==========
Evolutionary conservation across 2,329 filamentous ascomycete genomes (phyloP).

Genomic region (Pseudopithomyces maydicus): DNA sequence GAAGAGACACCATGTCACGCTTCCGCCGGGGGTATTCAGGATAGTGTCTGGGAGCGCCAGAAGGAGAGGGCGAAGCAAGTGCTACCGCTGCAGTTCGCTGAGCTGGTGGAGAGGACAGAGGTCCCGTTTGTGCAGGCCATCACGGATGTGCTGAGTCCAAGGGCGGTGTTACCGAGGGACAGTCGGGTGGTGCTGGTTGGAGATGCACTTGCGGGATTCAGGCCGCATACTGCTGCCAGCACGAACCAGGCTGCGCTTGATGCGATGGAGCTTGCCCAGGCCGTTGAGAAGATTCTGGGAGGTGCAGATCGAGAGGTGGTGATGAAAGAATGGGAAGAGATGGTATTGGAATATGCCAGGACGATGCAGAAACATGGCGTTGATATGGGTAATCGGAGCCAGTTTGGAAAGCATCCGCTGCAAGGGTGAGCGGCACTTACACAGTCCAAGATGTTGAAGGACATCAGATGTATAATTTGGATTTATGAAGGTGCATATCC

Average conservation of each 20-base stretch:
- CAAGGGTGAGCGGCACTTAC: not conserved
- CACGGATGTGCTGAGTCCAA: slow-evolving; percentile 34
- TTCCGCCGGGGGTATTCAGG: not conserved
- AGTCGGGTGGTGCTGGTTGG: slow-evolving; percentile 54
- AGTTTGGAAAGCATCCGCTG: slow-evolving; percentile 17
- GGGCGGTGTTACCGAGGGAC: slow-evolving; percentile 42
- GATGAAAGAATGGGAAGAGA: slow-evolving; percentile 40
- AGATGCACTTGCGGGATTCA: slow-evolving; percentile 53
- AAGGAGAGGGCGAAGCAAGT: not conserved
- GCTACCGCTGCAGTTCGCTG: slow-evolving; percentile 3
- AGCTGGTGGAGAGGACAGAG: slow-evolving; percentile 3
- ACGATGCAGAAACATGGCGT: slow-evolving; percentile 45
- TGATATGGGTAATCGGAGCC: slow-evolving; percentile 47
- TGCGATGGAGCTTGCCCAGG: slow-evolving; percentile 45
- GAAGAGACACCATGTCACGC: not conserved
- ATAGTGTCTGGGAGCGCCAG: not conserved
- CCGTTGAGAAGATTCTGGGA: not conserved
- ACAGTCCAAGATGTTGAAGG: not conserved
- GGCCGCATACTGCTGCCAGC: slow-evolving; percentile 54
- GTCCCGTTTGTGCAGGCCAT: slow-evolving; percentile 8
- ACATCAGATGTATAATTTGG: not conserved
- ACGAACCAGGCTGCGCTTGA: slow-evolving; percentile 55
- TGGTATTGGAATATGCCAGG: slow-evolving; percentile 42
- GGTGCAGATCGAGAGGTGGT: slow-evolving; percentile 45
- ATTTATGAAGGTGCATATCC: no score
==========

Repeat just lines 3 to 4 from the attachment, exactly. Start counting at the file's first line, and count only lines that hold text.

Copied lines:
Average conservation of each 20-base stretch:
- CAAGGGTGAGCGGCACTTAC: not conserved